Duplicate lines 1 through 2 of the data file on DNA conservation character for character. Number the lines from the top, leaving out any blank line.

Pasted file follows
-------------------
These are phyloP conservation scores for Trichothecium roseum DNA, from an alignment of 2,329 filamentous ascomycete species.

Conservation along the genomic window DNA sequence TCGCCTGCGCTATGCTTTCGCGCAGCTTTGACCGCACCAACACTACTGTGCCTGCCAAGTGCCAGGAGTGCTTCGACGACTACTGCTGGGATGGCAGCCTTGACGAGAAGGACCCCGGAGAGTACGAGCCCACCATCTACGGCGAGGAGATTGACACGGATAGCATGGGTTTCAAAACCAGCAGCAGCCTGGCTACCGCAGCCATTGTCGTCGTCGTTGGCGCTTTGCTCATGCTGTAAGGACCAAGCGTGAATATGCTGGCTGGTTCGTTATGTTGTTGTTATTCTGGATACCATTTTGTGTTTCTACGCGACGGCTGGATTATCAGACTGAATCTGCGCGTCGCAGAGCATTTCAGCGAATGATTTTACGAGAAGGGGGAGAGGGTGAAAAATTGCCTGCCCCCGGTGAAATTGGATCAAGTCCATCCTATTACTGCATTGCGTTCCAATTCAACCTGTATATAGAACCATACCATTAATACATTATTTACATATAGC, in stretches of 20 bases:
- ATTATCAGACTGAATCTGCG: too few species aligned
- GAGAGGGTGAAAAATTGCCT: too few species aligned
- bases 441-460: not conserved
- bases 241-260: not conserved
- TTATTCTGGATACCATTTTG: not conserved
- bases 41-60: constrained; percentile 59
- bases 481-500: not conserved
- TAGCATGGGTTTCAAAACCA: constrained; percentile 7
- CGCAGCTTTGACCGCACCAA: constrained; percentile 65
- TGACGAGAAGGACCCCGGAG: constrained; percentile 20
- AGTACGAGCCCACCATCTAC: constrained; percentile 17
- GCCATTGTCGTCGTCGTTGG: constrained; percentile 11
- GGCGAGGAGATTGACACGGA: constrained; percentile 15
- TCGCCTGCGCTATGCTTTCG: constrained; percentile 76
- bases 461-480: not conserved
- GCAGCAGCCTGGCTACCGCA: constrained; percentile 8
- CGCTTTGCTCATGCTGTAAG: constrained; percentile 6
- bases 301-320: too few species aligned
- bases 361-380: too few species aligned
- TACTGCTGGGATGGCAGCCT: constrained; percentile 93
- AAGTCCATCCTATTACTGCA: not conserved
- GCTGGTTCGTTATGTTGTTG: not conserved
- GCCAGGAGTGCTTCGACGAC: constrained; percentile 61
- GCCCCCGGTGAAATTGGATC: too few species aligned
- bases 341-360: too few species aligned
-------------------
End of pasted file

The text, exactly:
These are phyloP conservation scores for Trichothecium roseum DNA, from an alignment of 2,329 filamentous ascomycete species.

Conservation along the genomic window DNA sequence TCGCCTGCGCTATGCTTTCGCGCAGCTTTGACCGCACCAACACTACTGTGCCTGCCAAGTGCCAGGAGTGCTTCGACGACTACTGCTGGGATGGCAGCCTTGACGAGAAGGACCCCGGAGAGTACGAGCCCACCATCTACGGCGAGGAGATTGACACGGATAGCATGGGTTTCAAAACCAGCAGCAGCCTGGCTACCGCAGCCATTGTCGTCGTCGTTGGCGCTTTGCTCATGCTGTAAGGACCAAGCGTGAATATGCTGGCTGGTTCGTTATGTTGTTGTTATTCTGGATACCATTTTGTGTTTCTACGCGACGGCTGGATTATCAGACTGAATCTGCGCGTCGCAGAGCATTTCAGCGAATGATTTTACGAGAAGGGGGAGAGGGTGAAAAATTGCCTGCCCCCGGTGAAATTGGATCAAGTCCATCCTATTACTGCATTGCGTTCCAATTCAACCTGTATATAGAACCATACCATTAATACATTATTTACATATAGC, in stretches of 20 bases: